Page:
Now, to me from a northern school, it was a particularly shocking thing to see; although I have read about these things previously, they could not seem real to me until I had the actual experience of seeing them.

I noted expecially when I was in the South where the low-income States are, that the teachers try to do a good job. Now, we know that these teachers, many of them, are earning $500, $600 a year, and many of them less.

When I went through the schools that I mention, these teachers were teaching a lesson in the understanding of cultural and racial minorities. That is a lesson that I have taught many times in the North. The blackboard material was very much the same as I had used and yet the equipment that was available to these teachers and the surrounding environment of the children was such that made any kind of teaching the most difficult possible and made the whole problem of learning for children not the exciting and stimulating adventure that it should be but made it a wearisome problem, a problem of discomfort and particularly we want to plead in a Federal aid bill for the bill which will equalize education and lift the States

having the low incomes up to a higher level so that we can get rid of the worst educational blights in our Nation.

I want particularly to refer also to the existing inequities in educational opportunity for the children of minorities. Certainly, to us as teachers and as human beings, we find it very difficult to understand attitudes which say to a child of 6, you cannot have the same facilities; you cannot have the same service because you have a dark skin.

We feel it is an obligation of this Congress to take action which, while there will continue to be segregated schools in the South, will give the children of these schools a greater opportunity by removing the worst inequities there and insisting that the funds that go from a Federal aid bill will be distributed equitably among the Negro and the white schools in proportion to the population of the children in the State.

There have been numerous studies in the degree and extent of the crisis in the educational system.

I have in this statement selected items from Dr. Benjamin Fine's survey in the New York Times. I should like to send that survey if it has not already been placed in the record because I think it is an important checking by the major newspaper in the United States, a checking of the findings of the educators themselves, by personal staff visits from representatives of that newspaper to school administrators throughout the country.

Certainly, the findings of Dr. Fine of the Times show that our crisis is the deepest that we have ever had and the conclusions represented in the Times could point to nothing other than the need for Federal aid action by this Congress.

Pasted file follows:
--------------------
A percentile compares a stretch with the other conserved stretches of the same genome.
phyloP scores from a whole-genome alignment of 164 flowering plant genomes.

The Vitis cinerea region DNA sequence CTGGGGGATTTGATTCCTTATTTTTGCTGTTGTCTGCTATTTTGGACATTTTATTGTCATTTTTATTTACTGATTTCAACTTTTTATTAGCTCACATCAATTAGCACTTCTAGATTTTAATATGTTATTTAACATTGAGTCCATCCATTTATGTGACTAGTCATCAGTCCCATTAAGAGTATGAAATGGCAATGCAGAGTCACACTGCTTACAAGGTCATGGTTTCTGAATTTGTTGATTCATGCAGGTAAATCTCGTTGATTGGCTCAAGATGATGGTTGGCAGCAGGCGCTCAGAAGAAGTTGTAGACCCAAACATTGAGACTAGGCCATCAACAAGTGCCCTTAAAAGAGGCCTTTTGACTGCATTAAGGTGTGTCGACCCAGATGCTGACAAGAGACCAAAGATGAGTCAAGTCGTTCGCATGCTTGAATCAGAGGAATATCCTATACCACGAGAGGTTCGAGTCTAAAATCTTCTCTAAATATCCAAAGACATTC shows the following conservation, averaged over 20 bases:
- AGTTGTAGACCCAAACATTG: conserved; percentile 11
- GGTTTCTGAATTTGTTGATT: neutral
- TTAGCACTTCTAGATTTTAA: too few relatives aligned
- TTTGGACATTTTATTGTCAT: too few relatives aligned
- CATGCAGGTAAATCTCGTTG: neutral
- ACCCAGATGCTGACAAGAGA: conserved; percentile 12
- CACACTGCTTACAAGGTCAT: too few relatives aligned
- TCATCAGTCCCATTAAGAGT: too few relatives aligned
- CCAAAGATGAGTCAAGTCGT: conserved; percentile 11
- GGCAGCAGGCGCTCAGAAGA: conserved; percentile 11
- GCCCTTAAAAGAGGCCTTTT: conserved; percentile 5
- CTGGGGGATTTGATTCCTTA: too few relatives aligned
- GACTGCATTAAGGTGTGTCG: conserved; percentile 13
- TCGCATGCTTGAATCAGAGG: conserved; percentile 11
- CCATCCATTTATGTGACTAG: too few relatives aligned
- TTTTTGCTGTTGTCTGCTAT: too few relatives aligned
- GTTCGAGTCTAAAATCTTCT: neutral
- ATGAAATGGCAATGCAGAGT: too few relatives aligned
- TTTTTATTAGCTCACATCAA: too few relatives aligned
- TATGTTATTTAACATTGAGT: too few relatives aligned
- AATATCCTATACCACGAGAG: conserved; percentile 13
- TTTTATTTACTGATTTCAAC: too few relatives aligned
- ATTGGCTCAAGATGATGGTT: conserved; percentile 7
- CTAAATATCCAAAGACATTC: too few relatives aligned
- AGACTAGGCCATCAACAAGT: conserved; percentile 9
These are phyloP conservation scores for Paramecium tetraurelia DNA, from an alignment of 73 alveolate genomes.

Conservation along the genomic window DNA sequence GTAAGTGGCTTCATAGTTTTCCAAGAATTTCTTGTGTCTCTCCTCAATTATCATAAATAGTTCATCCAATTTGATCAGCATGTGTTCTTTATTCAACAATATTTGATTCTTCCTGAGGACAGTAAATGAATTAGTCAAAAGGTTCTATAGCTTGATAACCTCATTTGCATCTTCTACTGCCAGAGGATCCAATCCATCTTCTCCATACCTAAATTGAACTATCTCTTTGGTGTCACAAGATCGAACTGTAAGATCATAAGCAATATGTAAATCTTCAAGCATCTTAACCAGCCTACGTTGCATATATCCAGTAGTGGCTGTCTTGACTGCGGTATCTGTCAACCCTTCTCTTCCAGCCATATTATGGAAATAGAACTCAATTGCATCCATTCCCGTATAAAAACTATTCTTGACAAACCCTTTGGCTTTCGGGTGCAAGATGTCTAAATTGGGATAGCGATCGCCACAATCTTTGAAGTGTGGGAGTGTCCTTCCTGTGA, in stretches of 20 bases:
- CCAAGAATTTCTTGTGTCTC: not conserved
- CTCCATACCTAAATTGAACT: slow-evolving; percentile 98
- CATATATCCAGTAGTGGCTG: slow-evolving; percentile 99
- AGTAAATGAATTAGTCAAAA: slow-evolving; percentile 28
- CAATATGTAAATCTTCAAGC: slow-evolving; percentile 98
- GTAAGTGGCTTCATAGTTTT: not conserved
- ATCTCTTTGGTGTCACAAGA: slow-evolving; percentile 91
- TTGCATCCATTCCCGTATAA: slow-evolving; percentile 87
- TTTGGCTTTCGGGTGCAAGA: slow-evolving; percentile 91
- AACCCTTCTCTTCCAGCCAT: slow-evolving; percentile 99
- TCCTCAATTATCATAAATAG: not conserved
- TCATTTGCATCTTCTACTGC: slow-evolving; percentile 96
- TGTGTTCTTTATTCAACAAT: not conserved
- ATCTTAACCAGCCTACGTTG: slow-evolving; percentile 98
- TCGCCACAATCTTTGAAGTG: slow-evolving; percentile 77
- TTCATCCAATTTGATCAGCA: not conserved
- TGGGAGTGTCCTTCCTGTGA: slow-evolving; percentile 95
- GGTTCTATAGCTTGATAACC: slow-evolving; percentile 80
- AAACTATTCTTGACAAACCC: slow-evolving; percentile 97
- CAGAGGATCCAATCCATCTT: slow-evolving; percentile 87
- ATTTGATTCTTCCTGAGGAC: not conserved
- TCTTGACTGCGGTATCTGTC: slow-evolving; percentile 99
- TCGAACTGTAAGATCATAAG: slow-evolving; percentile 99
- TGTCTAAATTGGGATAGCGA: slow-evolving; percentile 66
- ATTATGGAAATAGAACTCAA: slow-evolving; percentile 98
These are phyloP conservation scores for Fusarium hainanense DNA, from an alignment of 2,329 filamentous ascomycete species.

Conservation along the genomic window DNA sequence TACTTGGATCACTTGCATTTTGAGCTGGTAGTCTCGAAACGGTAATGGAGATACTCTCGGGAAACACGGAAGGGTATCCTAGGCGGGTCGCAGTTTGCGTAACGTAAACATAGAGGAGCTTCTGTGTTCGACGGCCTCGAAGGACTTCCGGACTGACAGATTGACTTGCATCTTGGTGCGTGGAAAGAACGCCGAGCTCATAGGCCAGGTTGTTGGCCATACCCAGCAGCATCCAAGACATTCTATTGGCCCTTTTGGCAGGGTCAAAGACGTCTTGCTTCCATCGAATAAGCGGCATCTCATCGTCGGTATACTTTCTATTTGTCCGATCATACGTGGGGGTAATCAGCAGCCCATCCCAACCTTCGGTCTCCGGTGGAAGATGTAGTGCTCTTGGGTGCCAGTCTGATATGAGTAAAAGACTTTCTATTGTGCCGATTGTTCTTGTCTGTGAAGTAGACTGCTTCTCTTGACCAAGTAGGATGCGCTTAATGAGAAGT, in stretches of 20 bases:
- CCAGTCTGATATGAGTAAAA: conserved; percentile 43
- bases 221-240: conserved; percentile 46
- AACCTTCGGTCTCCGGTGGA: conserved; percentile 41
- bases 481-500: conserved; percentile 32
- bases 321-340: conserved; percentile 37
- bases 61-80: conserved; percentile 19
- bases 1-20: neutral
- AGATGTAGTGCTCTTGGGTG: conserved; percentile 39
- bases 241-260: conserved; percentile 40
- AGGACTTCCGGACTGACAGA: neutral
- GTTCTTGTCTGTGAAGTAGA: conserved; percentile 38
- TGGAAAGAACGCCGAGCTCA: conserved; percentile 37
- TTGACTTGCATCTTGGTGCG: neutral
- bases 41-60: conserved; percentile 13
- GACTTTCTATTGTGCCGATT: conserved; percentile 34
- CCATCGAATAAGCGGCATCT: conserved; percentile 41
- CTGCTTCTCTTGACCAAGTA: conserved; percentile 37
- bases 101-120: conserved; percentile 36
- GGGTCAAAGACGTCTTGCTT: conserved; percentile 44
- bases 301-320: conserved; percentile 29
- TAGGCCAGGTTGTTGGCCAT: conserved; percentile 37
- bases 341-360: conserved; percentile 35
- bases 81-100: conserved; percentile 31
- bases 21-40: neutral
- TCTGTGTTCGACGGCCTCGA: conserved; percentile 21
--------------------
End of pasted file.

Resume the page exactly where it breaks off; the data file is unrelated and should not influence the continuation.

Senator SMITH. Do you know whether that survey checked pretty closely with Dr. Norton's?

Miss WALSH. I think it did. As a matter of fact, in much of the material Dr. Fine relied on Dr. Norton's recent booklet. Dr. Fine did show that in addition to the 350,000 teachers that have left the ranks since 1941, an additional 75,000 would be out this year; that as of now, 67,000 classrooms throughout the country were without teachers.

Now, actually, I think that that represents a much more serious situation than appears on the surface because that means classrooms still without teachers, whereas in most of the large cities, and I think in rural communities, there has been a tremendous doubling up of classrooms to make proper use of the teachers that do remain.

The findings of Dr. Fine, I think, followed closely on Dr. Norton's statistics.

We in the National Teachers Division, United Public Workers, CIO, endorsed S. 472 at the convention of the United Public Workers in 1946. We reemphasize our support, opposing, however, the provision for nonpublic school aid. This provision was added by the Educational Subcommittee in the Seventy-ninth Congress. It is contrary to the principles we support. We shall refer to our position on this section later.

We feel that S. 472, which provides a federally supported foundation program of $40 to all pupils is a realizable Federal program which will remove the worst inequities.

While this is essentially a more limited program than is necessary or than we would prefer, we support S. 472 because we believe that it

follows the essential features of desirable Federal aid, specifically, its equalization features, and most important, it has achieved a great measure of congressional and community coalition. Previously, all Federal aid has been hamstrung by divergent interests. The urgency of a solution has brought about a consolidation of forces around this bill which represents at least a minimum of what educational proponents desire and, as such, we endorse the bill as a fundamental agreement of a coalescence of opinion of which we are part.

We cannot support the section which was added in Senate subcommittee last June. Up until that time, the bill confined the allocations to public schools only. We support allocation to public schools only. The educational development of this country is a history of breaking away from the theocratic school of the colonial days, then breaking away from the pauper school. State by State recorded a vital struggle which involved the people and fundamental principles and which broke away from the system of church schools and pauper schools and established through a long period in the 1800's the public and free school. That there was important basic principle involved in the move toward public free schools is evident in the 46 States of the provision in the United States Constitution which directly or indirectly prohibit the use of public funds for sectarian or religious purposes.